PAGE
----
Laboratory evaluation of toxicity of 16 insect repellents in aerosol sprays to adult mosquitoes.
ABSTRACT Sixteen commercial insect repellents (6 botanical and 10 synthetic organic products) in spray formulations were evaluated in the laboratory for adult knockdown (KD) and mortality of laboratory-reared female Aedes aegypti, Aedes albopictus, and Anopheles quadrimaculatus. All tested products produced significant posttreatment KD and 24 h mortality of all 3 mosquito species. In our study, the synthetic organic repellents induced faster KD and KD of higher magnitude in adult mosquitoes than the botanical product repellents except geraniol-based MosquitoSafe. All tested formulations except 2 botanical repellent products caused 100% 24 h mortality of Ae. aegypti and all but 1 caused 100% 24 h mortality of Ae. albolpictus and An. quadrimaculatus.
- SourceAvailable from: Alon Warburg
Dataset: 2008 Sirak et al MVE
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ABSTRACT: Before topical repellents can be employed as interventions against arthropod bites, their efficacy must be established. Currently, laboratory or field tests, using human volunteers, are the main methods used for assessing the efficacy of topical repellents. However, laboratory tests are not representative of real life conditions under which repellents are used and field-testing potentially exposes human volunteers to disease. There is, therefore, a need to develop methods to test efficacy of repellents under real life conditions while minimizing volunteer exposure to disease. A lotion-based, 15% N, N-Diethyl-3-methylbenzamide (DEET) repellent and 15% DEET in ethanol were compared to a placebo lotion in a 200 sq m (10 m x 20 m) semi-field system (SFS) against laboratory-reared Anopheles arabiensis mosquitoes and in full field settings against wild malaria vectors and nuisance-biting mosquitoes. The average percentage protection against biting mosquitoes over four hours in the SFS and field setting was determined. A Poisson regression model was then used to determine relative risk of being bitten when wearing either of these repellents compared to the placebo. Average percentage protection of the lotion-based 15% DEET repellent after four hours of mosquito collection was 82.13% (95% CI 75.94-88.82) in the semi-field experiments and 85.10% (95% CI 78.97-91.70) in the field experiments. Average percentage protection of 15% DEET in ethanol after four hours was 71.29% (CI 61.77-82.28) in the semi-field system and 88.24% (84.45-92.20) in the field. Semi-field evaluation results were comparable to full-field evaluations, indicating that such systems could be satisfactorily used in measuring efficacy of topically applied mosquito repellents, thereby avoiding risks of exposure to mosquito-borne pathogens, associated with field testing.Malaria Journal 04/2014; 13(1):159. · 3.49 Impact Factor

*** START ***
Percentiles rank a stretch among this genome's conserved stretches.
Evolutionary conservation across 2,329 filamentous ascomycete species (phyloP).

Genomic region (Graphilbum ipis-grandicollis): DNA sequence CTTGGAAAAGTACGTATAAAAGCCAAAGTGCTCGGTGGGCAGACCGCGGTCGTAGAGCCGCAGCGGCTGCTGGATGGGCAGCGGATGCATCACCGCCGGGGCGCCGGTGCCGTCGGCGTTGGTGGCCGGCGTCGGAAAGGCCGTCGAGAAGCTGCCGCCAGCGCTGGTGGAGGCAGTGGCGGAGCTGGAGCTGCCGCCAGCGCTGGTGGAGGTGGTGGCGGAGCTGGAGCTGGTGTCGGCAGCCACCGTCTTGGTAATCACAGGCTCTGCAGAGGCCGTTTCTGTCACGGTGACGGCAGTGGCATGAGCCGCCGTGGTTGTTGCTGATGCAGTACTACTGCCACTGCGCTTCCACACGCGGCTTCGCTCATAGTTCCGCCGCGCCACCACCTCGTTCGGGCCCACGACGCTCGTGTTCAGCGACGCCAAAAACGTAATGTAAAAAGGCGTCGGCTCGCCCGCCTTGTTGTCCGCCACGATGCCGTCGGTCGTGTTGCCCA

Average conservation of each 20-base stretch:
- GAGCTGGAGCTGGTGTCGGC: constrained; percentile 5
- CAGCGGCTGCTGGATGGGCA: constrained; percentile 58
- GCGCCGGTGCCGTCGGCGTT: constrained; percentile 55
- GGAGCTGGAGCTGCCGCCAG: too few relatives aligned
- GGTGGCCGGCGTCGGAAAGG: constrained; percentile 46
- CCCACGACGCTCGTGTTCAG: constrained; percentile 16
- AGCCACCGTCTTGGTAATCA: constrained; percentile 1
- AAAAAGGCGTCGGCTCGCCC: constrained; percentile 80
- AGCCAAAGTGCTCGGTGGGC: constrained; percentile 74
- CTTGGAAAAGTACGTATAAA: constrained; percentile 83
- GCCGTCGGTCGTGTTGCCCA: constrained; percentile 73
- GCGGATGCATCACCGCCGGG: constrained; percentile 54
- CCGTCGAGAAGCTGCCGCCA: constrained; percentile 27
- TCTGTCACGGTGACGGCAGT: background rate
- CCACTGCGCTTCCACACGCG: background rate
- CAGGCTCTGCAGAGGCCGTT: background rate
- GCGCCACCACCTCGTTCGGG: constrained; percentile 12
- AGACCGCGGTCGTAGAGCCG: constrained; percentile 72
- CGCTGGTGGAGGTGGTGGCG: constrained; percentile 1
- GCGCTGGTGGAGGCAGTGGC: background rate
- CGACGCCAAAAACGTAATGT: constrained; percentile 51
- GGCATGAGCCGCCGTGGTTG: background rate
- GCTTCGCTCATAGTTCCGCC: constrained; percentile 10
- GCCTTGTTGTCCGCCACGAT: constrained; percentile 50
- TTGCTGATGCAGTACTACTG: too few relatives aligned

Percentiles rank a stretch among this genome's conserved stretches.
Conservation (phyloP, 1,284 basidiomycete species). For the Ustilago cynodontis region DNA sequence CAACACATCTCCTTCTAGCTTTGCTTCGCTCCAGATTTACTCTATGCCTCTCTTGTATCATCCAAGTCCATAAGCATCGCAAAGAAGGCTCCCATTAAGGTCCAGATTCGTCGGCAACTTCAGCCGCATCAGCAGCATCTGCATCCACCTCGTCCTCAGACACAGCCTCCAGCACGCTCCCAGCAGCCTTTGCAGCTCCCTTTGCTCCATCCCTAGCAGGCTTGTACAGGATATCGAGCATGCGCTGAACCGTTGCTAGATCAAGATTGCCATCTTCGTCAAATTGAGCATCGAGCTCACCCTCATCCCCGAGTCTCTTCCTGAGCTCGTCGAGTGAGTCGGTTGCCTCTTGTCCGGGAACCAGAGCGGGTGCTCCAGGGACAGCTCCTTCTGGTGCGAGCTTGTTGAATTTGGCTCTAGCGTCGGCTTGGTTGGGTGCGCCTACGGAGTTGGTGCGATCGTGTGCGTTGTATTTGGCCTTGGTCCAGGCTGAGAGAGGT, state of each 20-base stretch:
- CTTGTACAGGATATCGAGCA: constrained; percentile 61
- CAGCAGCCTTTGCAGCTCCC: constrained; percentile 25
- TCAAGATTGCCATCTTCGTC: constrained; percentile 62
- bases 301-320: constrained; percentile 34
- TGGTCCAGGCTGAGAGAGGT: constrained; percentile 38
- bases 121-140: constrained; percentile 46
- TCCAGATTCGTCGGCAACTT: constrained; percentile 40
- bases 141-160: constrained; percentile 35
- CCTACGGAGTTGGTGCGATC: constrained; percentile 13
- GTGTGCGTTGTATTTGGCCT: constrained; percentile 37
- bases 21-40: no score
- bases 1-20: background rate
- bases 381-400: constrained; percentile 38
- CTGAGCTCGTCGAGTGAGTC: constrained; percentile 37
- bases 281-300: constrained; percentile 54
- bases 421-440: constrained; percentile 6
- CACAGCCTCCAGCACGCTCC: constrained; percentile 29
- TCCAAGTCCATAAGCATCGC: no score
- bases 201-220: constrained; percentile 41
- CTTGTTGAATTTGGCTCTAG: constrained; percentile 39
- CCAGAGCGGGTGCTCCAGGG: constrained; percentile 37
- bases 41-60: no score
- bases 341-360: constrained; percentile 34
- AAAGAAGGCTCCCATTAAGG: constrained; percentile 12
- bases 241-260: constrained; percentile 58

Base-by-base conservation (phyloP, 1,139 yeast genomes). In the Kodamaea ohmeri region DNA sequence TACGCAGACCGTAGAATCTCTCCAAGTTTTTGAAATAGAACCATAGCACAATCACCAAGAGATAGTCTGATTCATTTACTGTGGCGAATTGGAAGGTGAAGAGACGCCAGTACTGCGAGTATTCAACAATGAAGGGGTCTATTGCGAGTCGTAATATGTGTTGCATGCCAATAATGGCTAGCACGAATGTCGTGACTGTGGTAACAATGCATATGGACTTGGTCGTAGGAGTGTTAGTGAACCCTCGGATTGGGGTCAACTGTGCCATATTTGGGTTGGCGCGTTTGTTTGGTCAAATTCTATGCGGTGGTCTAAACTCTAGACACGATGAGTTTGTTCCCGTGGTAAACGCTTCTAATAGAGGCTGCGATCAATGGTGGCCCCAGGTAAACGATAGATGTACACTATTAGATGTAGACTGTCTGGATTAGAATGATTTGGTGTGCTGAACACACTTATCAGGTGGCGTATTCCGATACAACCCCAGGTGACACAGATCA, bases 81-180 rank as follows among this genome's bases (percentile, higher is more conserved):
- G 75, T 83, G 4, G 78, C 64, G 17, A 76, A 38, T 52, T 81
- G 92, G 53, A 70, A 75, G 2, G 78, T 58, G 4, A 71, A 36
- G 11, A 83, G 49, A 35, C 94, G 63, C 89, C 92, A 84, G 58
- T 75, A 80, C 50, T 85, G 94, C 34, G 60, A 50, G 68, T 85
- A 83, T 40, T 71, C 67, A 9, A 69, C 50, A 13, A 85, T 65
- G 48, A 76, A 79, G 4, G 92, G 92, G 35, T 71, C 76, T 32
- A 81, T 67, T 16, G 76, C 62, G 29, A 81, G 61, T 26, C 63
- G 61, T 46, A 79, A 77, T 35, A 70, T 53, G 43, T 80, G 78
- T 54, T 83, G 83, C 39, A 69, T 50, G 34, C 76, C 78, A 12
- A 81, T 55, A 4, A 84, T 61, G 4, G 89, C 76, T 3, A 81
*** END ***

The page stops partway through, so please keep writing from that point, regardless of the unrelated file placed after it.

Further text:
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ABSTRACT: Evolution of insecticide resistance in Anopheles gambiae complex necessitates evaluation of alternative chemical classes to complement existing insecticides for long lasting insecticidal nets (LLIN) and indoor residual spraying (IRS). Microencapsulated (MC) DEET (N, N-diethyl-m-toluamide) is a formulation of the popular repellent, which gives long lasting activity when applied to nets. Its suitability for IRS use has not been evaluated before. This study assessed the efficacy of DEET MC, for IRS in experimental huts.Parasites & Vectors 09/2014; 7(1):446. · 3.25 Impact Factor